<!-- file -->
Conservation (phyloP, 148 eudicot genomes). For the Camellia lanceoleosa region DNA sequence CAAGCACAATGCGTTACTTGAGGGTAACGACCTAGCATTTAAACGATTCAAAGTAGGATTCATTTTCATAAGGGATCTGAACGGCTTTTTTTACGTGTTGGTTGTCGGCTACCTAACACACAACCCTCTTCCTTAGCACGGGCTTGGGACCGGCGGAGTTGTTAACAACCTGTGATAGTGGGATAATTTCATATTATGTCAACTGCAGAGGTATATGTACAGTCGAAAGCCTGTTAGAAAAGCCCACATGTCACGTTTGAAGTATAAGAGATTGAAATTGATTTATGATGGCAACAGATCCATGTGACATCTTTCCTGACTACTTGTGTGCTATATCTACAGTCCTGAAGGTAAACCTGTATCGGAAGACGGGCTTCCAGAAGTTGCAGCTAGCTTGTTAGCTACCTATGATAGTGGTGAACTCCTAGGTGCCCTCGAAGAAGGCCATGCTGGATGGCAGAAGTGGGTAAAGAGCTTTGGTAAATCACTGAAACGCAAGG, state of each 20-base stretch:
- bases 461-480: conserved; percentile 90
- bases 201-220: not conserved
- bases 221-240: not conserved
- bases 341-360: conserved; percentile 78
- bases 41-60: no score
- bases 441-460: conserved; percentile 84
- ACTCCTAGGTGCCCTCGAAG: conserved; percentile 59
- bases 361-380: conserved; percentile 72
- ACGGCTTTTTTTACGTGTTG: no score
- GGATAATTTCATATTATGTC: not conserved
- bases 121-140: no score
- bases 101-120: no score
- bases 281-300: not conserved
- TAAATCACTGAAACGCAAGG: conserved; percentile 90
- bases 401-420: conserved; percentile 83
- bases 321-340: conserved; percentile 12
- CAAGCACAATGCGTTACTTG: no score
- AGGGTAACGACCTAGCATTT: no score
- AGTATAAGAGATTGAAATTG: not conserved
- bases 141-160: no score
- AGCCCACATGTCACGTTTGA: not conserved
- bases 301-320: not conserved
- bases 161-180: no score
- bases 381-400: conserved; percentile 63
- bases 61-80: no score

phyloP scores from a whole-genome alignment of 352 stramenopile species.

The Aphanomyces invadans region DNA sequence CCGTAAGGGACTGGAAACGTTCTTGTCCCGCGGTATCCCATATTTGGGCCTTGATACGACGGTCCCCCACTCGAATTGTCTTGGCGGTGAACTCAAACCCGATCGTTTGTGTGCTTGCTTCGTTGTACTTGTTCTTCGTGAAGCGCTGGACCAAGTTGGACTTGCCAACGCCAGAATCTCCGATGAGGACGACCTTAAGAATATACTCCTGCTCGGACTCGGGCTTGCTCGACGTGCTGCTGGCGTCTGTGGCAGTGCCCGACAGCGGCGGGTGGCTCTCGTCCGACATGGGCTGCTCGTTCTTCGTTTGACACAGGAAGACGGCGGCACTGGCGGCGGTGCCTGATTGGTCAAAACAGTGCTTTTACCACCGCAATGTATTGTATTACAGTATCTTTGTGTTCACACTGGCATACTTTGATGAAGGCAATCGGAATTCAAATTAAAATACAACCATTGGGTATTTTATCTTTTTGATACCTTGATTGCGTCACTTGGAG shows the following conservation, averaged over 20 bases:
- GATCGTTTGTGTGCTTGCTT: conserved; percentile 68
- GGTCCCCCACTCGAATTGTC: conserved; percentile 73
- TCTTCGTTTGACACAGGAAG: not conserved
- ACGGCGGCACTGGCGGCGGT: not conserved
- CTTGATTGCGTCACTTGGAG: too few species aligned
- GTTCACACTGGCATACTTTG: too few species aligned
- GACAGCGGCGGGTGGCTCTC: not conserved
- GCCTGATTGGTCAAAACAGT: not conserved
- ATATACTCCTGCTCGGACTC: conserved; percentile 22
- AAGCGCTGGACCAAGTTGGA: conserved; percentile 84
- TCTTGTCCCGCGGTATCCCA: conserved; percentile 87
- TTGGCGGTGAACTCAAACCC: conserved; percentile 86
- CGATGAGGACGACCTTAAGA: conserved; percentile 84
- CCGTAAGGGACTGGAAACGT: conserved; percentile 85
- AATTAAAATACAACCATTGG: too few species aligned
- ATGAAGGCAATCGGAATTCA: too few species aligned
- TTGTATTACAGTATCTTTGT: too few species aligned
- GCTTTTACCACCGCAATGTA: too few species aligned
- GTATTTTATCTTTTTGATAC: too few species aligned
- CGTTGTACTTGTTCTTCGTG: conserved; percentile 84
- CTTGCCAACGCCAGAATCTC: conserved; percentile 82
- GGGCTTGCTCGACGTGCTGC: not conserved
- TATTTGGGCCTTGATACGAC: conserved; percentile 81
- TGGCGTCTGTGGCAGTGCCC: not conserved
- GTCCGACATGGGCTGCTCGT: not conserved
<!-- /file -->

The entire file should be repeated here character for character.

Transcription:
Conservation (phyloP, 148 eudicot genomes). For the Camellia lanceoleosa region DNA sequence CAAGCACAATGCGTTACTTGAGGGTAACGACCTAGCATTTAAACGATTCAAAGTAGGATTCATTTTCATAAGGGATCTGAACGGCTTTTTTTACGTGTTGGTTGTCGGCTACCTAACACACAACCCTCTTCCTTAGCACGGGCTTGGGACCGGCGGAGTTGTTAACAACCTGTGATAGTGGGATAATTTCATATTATGTCAACTGCAGAGGTATATGTACAGTCGAAAGCCTGTTAGAAAAGCCCACATGTCACGTTTGAAGTATAAGAGATTGAAATTGATTTATGATGGCAACAGATCCATGTGACATCTTTCCTGACTACTTGTGTGCTATATCTACAGTCCTGAAGGTAAACCTGTATCGGAAGACGGGCTTCCAGAAGTTGCAGCTAGCTTGTTAGCTACCTATGATAGTGGTGAACTCCTAGGTGCCCTCGAAGAAGGCCATGCTGGATGGCAGAAGTGGGTAAAGAGCTTTGGTAAATCACTGAAACGCAAGG, state of each 20-base stretch:
- bases 461-480: conserved; percentile 90
- bases 201-220: not conserved
- bases 221-240: not conserved
- bases 341-360: conserved; percentile 78
- bases 41-60: no score
- bases 441-460: conserved; percentile 84
- ACTCCTAGGTGCCCTCGAAG: conserved; percentile 59
- bases 361-380: conserved; percentile 72
- ACGGCTTTTTTTACGTGTTG: no score
- GGATAATTTCATATTATGTC: not conserved
- bases 121-140: no score
- bases 101-120: no score
- bases 281-300: not conserved
- TAAATCACTGAAACGCAAGG: conserved; percentile 90
- bases 401-420: conserved; percentile 83
- bases 321-340: conserved; percentile 12
- CAAGCACAATGCGTTACTTG: no score
- AGGGTAACGACCTAGCATTT: no score
- AGTATAAGAGATTGAAATTG: not conserved
- bases 141-160: no score
- AGCCCACATGTCACGTTTGA: not conserved
- bases 301-320: not conserved
- bases 161-180: no score
- bases 381-400: conserved; percentile 63
- bases 61-80: no score

phyloP scores from a whole-genome alignment of 352 stramenopile species.

The Aphanomyces invadans region DNA sequence CCGTAAGGGACTGGAAACGTTCTTGTCCCGCGGTATCCCATATTTGGGCCTTGATACGACGGTCCCCCACTCGAATTGTCTTGGCGGTGAACTCAAACCCGATCGTTTGTGTGCTTGCTTCGTTGTACTTGTTCTTCGTGAAGCGCTGGACCAAGTTGGACTTGCCAACGCCAGAATCTCCGATGAGGACGACCTTAAGAATATACTCCTGCTCGGACTCGGGCTTGCTCGACGTGCTGCTGGCGTCTGTGGCAGTGCCCGACAGCGGCGGGTGGCTCTCGTCCGACATGGGCTGCTCGTTCTTCGTTTGACACAGGAAGACGGCGGCACTGGCGGCGGTGCCTGATTGGTCAAAACAGTGCTTTTACCACCGCAATGTATTGTATTACAGTATCTTTGTGTTCACACTGGCATACTTTGATGAAGGCAATCGGAATTCAAATTAAAATACAACCATTGGGTATTTTATCTTTTTGATACCTTGATTGCGTCACTTGGAG shows the following conservation, averaged over 20 bases:
- GATCGTTTGTGTGCTTGCTT: conserved; percentile 68
- GGTCCCCCACTCGAATTGTC: conserved; percentile 73
- TCTTCGTTTGACACAGGAAG: not conserved
- ACGGCGGCACTGGCGGCGGT: not conserved
- CTTGATTGCGTCACTTGGAG: too few species aligned
- GTTCACACTGGCATACTTTG: too few species aligned
- GACAGCGGCGGGTGGCTCTC: not conserved
- GCCTGATTGGTCAAAACAGT: not conserved
- ATATACTCCTGCTCGGACTC: conserved; percentile 22
- AAGCGCTGGACCAAGTTGGA: conserved; percentile 84
- TCTTGTCCCGCGGTATCCCA: conserved; percentile 87
- TTGGCGGTGAACTCAAACCC: conserved; percentile 86
- CGATGAGGACGACCTTAAGA: conserved; percentile 84
- CCGTAAGGGACTGGAAACGT: conserved; percentile 85
- AATTAAAATACAACCATTGG: too few species aligned
- ATGAAGGCAATCGGAATTCA: too few species aligned
- TTGTATTACAGTATCTTTGT: too few species aligned
- GCTTTTACCACCGCAATGTA: too few species aligned
- GTATTTTATCTTTTTGATAC: too few species aligned
- CGTTGTACTTGTTCTTCGTG: conserved; percentile 84
- CTTGCCAACGCCAGAATCTC: conserved; percentile 82
- GGGCTTGCTCGACGTGCTGC: not conserved
- TATTTGGGCCTTGATACGAC: conserved; percentile 81
- TGGCGTCTGTGGCAGTGCCC: not conserved
- GTCCGACATGGGCTGCTCGT: not conserved